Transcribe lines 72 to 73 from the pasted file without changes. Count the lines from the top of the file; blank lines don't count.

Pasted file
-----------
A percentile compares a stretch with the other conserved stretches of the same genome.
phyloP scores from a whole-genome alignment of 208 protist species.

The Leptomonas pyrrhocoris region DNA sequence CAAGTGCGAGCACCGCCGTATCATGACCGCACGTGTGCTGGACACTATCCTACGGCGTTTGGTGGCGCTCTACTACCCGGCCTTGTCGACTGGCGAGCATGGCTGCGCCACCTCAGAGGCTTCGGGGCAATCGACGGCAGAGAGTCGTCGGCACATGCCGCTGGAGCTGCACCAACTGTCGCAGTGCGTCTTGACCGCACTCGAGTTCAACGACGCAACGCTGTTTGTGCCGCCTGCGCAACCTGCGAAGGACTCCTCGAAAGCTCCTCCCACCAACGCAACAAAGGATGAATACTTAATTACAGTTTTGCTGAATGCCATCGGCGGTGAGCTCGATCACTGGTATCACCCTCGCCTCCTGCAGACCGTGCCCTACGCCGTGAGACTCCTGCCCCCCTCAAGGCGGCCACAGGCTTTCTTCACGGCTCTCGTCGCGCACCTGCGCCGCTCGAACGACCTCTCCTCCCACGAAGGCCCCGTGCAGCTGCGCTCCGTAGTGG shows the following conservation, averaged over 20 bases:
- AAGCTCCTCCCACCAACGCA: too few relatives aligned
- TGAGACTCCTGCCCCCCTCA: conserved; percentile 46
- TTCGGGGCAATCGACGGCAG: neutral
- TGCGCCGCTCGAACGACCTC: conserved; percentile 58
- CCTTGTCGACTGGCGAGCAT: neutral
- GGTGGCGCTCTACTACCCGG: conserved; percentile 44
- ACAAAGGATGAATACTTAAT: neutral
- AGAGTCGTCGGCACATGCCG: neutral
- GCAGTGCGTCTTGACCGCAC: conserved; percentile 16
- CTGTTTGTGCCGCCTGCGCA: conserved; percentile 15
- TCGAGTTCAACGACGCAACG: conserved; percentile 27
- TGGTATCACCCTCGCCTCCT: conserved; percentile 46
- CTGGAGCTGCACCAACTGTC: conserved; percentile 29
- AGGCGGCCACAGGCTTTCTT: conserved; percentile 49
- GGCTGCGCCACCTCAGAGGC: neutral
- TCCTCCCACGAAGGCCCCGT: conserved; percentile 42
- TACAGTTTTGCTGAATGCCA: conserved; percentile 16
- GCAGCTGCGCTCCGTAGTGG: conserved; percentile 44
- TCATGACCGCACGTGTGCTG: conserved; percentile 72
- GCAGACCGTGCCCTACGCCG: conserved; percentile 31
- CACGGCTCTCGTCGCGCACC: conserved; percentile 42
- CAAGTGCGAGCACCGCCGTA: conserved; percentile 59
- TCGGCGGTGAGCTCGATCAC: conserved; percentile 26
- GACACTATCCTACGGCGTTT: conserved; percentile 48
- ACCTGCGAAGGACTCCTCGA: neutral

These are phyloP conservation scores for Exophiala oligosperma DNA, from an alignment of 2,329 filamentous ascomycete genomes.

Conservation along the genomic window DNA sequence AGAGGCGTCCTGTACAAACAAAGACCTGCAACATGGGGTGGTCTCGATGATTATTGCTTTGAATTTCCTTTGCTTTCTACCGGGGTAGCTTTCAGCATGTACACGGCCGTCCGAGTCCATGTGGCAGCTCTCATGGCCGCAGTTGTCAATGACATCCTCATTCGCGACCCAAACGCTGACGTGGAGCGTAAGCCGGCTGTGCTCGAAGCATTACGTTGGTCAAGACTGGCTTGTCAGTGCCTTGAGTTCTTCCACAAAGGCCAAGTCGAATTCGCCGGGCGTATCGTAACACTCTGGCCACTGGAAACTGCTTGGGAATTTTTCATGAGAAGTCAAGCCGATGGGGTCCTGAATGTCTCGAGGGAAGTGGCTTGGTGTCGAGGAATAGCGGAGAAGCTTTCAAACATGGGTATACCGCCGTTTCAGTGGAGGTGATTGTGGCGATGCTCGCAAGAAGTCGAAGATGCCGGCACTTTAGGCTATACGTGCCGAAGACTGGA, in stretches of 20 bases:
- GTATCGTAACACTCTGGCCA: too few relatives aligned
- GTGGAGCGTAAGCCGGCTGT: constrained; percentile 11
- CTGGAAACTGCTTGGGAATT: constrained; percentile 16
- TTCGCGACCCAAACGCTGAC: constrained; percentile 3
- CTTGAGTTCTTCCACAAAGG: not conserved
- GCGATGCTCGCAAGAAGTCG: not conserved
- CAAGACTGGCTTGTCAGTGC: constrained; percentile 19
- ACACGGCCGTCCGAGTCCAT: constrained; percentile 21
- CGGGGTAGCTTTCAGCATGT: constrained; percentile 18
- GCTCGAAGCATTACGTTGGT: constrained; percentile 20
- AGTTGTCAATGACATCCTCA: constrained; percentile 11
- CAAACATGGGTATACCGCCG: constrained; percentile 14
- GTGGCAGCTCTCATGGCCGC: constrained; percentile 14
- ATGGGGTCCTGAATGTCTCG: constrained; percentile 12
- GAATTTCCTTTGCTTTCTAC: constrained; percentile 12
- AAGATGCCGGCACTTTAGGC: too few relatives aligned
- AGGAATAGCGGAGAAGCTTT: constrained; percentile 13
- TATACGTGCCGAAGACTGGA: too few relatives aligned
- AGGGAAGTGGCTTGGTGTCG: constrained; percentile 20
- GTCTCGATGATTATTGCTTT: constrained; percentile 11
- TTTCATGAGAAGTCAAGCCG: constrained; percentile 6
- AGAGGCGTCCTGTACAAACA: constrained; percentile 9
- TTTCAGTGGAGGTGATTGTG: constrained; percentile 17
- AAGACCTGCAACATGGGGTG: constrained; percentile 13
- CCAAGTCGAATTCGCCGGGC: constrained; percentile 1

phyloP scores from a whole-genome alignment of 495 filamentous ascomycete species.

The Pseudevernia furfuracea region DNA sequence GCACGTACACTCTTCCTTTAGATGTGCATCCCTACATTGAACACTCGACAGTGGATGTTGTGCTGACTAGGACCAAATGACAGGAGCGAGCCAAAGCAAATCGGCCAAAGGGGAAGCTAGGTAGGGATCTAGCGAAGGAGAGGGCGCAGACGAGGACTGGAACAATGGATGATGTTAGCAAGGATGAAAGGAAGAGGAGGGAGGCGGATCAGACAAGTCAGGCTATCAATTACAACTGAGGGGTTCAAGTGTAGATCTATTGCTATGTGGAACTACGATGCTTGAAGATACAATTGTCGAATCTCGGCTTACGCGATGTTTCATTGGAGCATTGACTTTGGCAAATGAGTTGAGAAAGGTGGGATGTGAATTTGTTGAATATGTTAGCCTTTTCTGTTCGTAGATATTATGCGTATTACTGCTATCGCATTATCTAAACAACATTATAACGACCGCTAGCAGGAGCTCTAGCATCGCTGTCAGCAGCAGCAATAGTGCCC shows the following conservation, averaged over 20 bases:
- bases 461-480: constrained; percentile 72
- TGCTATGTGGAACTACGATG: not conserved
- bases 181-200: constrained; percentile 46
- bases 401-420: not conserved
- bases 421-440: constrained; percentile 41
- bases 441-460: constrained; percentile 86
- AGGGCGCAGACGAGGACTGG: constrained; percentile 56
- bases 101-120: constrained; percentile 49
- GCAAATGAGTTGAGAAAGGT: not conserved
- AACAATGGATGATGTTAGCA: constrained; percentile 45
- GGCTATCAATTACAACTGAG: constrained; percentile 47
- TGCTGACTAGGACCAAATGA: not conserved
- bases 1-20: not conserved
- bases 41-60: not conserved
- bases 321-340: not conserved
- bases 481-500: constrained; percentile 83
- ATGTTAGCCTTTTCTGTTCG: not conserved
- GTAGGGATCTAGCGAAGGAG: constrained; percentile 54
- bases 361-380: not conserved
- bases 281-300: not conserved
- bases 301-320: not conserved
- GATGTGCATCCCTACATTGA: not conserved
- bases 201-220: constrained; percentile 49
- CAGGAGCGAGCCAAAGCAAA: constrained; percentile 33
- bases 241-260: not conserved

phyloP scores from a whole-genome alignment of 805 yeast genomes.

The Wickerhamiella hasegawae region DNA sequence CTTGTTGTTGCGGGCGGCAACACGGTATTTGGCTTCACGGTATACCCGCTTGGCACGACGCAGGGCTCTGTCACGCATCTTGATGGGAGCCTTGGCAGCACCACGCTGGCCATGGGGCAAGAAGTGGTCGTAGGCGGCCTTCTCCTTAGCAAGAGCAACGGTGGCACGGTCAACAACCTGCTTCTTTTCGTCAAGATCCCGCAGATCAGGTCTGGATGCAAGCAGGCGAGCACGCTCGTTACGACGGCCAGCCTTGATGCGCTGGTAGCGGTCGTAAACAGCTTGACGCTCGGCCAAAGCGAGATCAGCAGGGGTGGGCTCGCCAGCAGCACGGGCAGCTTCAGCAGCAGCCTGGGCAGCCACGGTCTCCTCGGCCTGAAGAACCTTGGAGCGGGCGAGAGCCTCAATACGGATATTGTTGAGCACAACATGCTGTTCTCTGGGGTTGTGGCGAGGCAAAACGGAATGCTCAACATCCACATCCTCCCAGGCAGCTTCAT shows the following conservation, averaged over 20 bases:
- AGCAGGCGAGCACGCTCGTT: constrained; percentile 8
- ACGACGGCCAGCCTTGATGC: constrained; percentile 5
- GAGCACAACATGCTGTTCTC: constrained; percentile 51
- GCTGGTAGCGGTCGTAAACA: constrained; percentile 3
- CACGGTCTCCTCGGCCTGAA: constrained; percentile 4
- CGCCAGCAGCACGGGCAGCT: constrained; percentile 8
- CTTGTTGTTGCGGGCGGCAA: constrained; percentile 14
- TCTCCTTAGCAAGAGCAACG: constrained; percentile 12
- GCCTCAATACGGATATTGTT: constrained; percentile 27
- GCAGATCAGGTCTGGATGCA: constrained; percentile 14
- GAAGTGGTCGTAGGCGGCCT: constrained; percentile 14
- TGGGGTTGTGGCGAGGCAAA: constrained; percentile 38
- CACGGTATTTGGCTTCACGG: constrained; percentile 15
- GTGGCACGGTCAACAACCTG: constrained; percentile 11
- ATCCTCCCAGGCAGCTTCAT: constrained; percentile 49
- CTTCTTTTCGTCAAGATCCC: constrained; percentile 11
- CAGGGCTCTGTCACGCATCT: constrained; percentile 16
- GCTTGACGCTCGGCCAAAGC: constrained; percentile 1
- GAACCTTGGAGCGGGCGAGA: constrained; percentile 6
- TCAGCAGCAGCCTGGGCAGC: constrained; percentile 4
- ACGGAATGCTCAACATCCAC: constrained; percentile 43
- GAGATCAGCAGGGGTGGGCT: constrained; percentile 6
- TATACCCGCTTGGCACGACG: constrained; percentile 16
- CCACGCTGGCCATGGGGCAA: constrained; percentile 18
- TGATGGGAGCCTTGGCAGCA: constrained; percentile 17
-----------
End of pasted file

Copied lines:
- bases 321-340: not conserved
- bases 481-500: constrained; percentile 83